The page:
The views may be inspiring. However there are plenty of cons on shooting above the skyline. The first con that everyone notices while shooting above the skyline is that the glass is going to fuck your shit up. You will encounter these drawbacks while shooting through glass or any kind of window pane for that matter, and you really start to notice it more when you're paying a chunk of change to shoot through that window.
- Dirty Glass
- Window Glare
- Rain Drops
- Moody Weather (clouds covering the city)
- Price of admittance
- Most public observatories dislike tripods
|Shooting Through Tinted Glass is a thing.|
|Dirty Glass at the Skydeck|
Be sure to bring a jacket or something to cover your camera between you and the glass. This will reduce window glare. I also suggest you bring a polarizer (filter) to help reduce window glare. I really haven't found the best solution for shooting through window panes, but these tips seem to at least remedy a significant amount of added glare.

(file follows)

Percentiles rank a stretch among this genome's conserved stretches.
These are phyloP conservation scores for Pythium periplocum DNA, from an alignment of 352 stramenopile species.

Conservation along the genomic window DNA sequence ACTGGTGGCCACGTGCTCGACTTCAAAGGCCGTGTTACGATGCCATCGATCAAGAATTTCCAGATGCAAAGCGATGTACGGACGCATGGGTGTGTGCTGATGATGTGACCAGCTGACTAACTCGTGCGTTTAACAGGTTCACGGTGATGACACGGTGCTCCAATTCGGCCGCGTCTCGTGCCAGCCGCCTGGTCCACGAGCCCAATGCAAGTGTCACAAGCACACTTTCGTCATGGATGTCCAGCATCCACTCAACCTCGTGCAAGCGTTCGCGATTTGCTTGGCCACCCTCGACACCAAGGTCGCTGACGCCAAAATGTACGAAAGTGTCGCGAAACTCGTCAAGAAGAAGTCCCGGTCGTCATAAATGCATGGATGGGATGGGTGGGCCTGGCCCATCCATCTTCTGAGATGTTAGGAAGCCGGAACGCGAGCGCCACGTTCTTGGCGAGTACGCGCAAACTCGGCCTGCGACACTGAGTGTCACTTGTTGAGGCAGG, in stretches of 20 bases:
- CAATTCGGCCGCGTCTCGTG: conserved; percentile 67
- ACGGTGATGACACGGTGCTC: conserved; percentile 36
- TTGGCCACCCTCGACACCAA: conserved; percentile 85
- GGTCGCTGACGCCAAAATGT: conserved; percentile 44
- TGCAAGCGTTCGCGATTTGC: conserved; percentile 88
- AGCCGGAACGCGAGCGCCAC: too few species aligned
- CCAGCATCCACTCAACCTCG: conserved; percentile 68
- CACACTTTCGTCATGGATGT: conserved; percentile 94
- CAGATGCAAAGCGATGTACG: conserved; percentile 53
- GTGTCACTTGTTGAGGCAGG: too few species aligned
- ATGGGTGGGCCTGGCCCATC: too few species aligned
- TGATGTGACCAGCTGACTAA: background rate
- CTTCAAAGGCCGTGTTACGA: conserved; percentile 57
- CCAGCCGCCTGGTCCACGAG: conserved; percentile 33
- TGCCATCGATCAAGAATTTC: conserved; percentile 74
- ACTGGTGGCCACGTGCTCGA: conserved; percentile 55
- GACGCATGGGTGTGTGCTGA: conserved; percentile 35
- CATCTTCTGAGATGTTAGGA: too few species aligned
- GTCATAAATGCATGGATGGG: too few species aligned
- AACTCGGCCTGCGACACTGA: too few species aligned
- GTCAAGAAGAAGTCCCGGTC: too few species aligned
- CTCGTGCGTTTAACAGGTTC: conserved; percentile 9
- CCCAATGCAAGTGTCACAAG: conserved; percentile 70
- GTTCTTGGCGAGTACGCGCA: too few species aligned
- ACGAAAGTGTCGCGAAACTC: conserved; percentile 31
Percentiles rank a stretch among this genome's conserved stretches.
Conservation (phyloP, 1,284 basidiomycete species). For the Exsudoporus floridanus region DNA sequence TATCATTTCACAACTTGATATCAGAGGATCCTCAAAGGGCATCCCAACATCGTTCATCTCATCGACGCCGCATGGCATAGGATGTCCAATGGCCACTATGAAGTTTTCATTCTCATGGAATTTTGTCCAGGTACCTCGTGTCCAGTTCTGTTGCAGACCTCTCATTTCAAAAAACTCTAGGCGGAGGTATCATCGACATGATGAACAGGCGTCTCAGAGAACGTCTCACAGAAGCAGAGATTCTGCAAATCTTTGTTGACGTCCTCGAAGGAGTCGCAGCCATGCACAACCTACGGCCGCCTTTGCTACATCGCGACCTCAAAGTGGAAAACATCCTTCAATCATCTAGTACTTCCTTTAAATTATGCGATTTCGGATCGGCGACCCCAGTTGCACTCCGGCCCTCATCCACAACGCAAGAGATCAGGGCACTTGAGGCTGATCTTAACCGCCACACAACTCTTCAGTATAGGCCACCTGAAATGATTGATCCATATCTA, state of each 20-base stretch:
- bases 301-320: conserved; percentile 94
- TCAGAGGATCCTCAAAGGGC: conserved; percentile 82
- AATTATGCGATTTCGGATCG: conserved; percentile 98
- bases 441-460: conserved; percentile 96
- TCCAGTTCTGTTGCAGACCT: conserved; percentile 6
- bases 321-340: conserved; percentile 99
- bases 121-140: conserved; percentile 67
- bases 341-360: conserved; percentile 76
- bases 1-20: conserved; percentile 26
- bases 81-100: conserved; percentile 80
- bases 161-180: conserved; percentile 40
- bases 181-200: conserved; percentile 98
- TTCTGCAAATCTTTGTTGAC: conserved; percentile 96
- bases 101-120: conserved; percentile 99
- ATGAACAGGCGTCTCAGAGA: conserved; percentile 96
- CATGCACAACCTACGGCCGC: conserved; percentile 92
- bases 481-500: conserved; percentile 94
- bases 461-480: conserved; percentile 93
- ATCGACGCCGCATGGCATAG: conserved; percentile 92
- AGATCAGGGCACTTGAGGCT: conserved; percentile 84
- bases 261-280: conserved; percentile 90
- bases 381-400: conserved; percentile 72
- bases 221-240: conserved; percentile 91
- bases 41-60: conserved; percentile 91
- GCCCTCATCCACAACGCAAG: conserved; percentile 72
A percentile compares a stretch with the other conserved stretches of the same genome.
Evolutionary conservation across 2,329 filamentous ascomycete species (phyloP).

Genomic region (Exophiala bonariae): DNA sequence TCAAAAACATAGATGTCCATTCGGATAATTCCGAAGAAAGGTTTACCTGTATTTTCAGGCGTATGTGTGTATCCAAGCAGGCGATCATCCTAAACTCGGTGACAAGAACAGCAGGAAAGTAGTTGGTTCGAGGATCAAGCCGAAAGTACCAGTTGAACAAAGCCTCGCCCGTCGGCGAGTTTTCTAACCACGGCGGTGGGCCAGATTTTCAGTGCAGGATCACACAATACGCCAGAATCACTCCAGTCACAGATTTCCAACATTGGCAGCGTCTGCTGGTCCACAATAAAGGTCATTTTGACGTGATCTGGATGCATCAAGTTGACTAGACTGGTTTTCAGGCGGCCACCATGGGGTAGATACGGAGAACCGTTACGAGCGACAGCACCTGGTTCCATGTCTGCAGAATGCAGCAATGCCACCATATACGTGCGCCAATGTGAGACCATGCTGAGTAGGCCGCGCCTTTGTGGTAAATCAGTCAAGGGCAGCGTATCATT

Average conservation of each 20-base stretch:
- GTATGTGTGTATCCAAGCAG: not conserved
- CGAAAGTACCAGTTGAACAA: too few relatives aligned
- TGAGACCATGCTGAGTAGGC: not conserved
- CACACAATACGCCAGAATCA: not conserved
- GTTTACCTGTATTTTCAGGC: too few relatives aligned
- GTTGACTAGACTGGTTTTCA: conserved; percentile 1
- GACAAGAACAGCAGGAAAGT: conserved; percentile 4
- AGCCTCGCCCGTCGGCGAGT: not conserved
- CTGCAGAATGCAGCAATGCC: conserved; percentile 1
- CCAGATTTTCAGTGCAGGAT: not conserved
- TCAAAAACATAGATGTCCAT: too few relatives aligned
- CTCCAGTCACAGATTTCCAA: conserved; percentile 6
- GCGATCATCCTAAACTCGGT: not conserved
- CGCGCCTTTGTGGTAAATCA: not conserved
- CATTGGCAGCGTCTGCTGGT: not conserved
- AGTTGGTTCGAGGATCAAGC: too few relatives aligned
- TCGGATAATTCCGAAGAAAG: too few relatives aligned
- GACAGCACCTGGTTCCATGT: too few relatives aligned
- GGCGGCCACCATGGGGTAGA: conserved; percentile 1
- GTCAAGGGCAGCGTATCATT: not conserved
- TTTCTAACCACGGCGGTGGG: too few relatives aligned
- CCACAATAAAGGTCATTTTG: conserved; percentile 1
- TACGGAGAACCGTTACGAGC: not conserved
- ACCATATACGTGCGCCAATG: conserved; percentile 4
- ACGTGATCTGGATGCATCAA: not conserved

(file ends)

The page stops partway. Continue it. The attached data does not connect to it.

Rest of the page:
I have found that removing the lens hood and going lens straight to window/glass gives me the best chances of not capturing any added glare from lights or people from inside the observatories. It also kind of reduces your creativity seeing as you can only shoot straight forward.
Also, no tripods at 360 Chicago (Hancock) and the Skydeck (Sears/Willis/Whatever They Call it Next Tower) I either use a gorillapod that I bought off Amazon or I use the ground or baseboard at these two locations.
While disappointing to encounter dirty glass on trips to the Skydeck and 360 Chicago I have to remind myself that it is what it is. It rains. So, try to make the best out of bad glass.